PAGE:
Ngāi Tahu ki Tauranga Moana

Bi monthly hui
On 21 February, we held our first hui for the year. We were blessed with fine weather and more than the usual number of new faces in what was a good turnout. With chairperson Huey Ruhere attending a tangi, Uncle Hohepaturunga Briggs deputised, ensuring a lively hui across all issues. The conversations over a cuppa afterwards were just as lively.

Anna Were presented a mauri stone to be used at each of our hui. The stone in question has its origins in South Westland (the rohe of Te Rūnanga o Makaawhio) and it gave rise to some storytelling.  Lodged in the names of certain features of landscapes both locally (like on Tūhua, otherwise known as Mayor Island, and home of the much desired obsidian) and down on the West Coast, there is evidence of the trade that went on between the hapū of those two places. Names like pounamu, for instance, have been given to the green lake on Tūhua. In turn, Tūhua is the name given to a maunga in the Arahura River area, the famed source of pounamu. Then there are times when the names pounamu and tūhua have been used interchangeably. There was also talk about the route the traders from the south took. There was talk, too, about how pounamu rocks can be recognised in their natural state. Fragments have a soapy feel when wet. The piece Anna presented is an example of the outer whitish weathered “skin” appearing on one side and on the other, pounamu with beautiful teal colouring. Arrangements have been made to take up Doug Baker’s offer to have his Tauranga Boys’ College carving class mount the stone, kia ora Doug and Anna.

Michael Bosman’s new early childhood education centre came up for discussion. It has not long started taking children but is yet to have an official opening.  With shaded sand pits and safe access to the natural bush environment on his property, Michael certainly has gone to some lengths to give the children a real life experience of the outdoors. We need to support him in this enterprise which is already bringing in parents and young children from right throughout Tauranga.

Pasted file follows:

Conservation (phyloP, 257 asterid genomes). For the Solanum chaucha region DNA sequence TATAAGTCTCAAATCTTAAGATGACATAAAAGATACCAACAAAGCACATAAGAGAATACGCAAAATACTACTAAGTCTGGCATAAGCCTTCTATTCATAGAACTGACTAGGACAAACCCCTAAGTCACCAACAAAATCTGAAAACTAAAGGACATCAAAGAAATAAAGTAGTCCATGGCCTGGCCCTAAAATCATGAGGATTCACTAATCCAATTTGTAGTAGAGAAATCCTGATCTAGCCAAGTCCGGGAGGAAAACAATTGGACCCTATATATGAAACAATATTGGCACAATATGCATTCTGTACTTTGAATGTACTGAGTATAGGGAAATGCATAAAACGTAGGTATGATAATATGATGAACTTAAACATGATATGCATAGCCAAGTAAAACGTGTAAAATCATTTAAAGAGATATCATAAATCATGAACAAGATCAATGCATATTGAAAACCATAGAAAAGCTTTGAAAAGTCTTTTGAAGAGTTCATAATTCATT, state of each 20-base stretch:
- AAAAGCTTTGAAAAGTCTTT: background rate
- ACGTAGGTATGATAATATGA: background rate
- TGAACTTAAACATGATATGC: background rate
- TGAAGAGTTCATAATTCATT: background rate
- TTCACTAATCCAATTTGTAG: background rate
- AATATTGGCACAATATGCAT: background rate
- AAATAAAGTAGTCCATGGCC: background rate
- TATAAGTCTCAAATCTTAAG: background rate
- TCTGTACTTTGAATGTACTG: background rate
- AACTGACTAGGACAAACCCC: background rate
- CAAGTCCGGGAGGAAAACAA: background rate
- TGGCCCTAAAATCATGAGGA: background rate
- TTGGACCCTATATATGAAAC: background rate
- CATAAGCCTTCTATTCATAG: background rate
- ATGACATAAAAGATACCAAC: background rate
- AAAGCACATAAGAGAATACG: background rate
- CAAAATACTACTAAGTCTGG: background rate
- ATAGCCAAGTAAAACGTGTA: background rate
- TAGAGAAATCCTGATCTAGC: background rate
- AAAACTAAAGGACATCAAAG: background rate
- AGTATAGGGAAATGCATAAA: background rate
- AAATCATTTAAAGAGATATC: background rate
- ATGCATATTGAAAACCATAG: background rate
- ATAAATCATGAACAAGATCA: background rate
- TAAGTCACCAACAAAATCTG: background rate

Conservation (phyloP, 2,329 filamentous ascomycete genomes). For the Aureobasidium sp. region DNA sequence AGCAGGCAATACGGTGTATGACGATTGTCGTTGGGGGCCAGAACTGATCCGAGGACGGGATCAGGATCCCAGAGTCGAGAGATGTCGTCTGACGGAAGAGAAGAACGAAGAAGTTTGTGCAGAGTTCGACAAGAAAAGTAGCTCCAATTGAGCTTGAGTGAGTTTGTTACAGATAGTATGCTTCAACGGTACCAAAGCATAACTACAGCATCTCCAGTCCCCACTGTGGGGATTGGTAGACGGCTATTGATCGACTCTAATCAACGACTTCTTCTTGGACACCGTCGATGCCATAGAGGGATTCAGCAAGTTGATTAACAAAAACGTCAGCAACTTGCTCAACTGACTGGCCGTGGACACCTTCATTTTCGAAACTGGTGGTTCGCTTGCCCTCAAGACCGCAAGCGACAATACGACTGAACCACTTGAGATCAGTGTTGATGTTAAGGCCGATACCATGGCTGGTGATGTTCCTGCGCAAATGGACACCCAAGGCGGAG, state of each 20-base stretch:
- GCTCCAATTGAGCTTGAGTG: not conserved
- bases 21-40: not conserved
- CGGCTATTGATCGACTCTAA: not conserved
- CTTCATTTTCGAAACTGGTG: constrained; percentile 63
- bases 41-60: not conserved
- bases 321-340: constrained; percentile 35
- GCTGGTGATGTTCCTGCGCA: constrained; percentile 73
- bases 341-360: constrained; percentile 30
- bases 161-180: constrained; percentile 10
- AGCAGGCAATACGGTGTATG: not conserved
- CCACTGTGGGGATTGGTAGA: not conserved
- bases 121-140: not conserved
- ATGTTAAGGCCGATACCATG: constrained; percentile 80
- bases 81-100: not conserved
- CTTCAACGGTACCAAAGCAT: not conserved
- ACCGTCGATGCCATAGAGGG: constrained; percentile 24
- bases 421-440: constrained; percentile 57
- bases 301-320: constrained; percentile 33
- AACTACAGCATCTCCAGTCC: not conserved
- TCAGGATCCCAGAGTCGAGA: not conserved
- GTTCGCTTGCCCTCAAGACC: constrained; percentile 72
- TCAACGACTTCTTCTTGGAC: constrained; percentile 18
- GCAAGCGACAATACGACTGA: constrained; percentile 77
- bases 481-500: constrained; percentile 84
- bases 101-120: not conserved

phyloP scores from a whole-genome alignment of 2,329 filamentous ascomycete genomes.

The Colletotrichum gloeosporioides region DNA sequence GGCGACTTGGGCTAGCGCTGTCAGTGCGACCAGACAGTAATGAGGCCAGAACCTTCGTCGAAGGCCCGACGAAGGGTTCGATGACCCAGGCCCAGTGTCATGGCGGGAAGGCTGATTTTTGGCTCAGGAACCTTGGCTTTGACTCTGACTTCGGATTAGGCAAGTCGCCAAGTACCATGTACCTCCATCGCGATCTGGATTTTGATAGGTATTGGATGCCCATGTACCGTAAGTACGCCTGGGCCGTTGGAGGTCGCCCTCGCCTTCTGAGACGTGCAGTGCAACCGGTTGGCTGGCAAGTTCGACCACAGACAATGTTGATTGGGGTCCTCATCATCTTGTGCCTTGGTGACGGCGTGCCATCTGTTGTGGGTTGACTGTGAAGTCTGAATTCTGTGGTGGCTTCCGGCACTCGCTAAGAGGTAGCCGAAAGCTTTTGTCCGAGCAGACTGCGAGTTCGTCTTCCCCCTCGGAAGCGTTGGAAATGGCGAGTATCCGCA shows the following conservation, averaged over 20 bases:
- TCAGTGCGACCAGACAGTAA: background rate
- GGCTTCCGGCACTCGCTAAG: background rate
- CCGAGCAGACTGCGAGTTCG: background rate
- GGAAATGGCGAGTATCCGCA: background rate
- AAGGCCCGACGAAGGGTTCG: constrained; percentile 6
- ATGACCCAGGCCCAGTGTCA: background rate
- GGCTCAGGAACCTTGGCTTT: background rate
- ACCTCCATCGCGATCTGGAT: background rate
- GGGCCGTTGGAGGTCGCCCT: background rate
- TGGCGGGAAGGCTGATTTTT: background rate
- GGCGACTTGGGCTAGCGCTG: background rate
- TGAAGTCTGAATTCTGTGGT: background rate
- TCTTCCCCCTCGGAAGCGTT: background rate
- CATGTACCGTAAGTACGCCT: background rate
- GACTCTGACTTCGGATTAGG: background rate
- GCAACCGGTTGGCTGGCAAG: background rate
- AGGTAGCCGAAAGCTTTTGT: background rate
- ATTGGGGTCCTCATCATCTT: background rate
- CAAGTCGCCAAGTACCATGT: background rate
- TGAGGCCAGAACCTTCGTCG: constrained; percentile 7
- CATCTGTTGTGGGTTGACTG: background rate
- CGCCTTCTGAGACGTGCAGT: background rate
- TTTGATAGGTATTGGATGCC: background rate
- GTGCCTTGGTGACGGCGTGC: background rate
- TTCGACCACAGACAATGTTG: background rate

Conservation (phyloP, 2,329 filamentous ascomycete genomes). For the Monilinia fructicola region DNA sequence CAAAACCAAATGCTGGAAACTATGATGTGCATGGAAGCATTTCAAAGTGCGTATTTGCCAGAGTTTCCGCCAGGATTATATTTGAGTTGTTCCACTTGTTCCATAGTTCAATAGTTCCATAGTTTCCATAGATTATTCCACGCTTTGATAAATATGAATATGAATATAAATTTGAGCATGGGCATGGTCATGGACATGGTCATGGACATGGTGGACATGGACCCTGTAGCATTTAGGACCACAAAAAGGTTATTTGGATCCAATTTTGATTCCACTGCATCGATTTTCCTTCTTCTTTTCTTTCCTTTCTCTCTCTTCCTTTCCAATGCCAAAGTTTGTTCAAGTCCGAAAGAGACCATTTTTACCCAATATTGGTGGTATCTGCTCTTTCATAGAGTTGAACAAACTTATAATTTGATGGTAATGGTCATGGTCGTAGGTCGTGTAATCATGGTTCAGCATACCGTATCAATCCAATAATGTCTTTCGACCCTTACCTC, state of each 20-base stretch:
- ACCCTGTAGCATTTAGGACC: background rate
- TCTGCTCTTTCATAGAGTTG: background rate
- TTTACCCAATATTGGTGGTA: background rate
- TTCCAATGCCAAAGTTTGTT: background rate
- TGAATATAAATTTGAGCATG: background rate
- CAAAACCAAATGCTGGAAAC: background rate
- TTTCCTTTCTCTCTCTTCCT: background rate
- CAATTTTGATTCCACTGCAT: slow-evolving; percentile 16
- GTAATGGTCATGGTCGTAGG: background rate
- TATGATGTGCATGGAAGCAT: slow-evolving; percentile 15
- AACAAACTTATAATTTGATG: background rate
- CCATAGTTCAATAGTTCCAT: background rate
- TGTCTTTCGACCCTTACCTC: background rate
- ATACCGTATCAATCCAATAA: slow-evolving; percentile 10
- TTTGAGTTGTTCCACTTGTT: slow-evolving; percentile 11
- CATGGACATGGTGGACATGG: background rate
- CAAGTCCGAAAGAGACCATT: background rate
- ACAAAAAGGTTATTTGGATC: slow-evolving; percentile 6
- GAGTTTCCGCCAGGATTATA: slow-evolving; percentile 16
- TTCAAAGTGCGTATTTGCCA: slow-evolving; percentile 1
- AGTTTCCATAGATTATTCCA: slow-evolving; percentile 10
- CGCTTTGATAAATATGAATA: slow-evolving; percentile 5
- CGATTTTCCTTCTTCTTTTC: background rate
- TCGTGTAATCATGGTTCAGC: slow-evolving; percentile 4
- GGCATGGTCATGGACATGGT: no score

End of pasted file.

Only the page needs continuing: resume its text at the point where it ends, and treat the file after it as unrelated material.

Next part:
The main item discussed was the Bobbie Maths programme that’s just commenced at Shirley Primary in Ōtautahi. Throughout the existence of our rōpū, promoting education has been a continuing kaupapa. This Te Waipounamu project is just a continuation of that kaupapa, likely to be the most important undertaken. The programme involved is possibly the greatest hope for turning all previously failing Māori students into successful scholars.

Designed by Rarotongan academic Dr Roberta Hunter, this te reo-friendly Bobbie Maths programme is nothing short of revolutionary in both concept and in the successful outcomes it is achieving. How else would you describe a programme that has already proved, in the right circumstances, to have given previously failing Māori primary school students a boost in maths in just one school year.  

The programme is much more than a maths intervention though. For instance it has been responsible for a decrease in bullying, an increase in politeness co-operation, oral language and confidence to give things a go. Parent knowledge and what a child learns at home becomes a support resource for the curriculum, teachers get much more effective in their teaching, te reo becomes part of the maths programme, and special needs students also learn well. Students problem solve in small groups (usually three), and when they report back to class on their solutions, they learn each other’s way of solving the problem. Class sessions are typically full of student talk, all task-related and all governed by the “rules of talk” they have been taught. In such an arrangement, there is no ability grouping, each student contributes to the solution, nobody gets left behind and teachers find out that most students can learn as well as each other.

How did our rōpū become involved in a project way down in Christchurch? Long story short, we had the means, the connections and the determination to change the failure cycle. We certainly had our share of luck beginning with a meeting we were able to set up between New Zealand’s learning researcher supreme, Dr Adrienne Alton-Lee, and Tā Mark Solomon which has created the possibility that Bobbie Maths will eventually become available throughout the whole of Te Waipounamu. Our involvement has created a change in the attitude of the Ministry of Education (and we think, Government) in relation to the contribution Ngāi Tahu and philanthropic organisations might make for the betterment of educational outcomes for Māori, by working together in new ways. More specifically, it could create different and more effective ways to tackle the educational failure that has been crippling Māori development. We need to embrace this Bobbie Maths programme and pursue strongly the many possibilities it opens up.
Nā Laurie Loper

Ngāi Tahu ki Tauranga Moana Bi-monthly Hui 2016
Tauranga Boys’ College Wharenui, Sunday, 1pm
17 April (AGM), 19 June, 7 August, 16 October, 4 December (Venue and time TBA)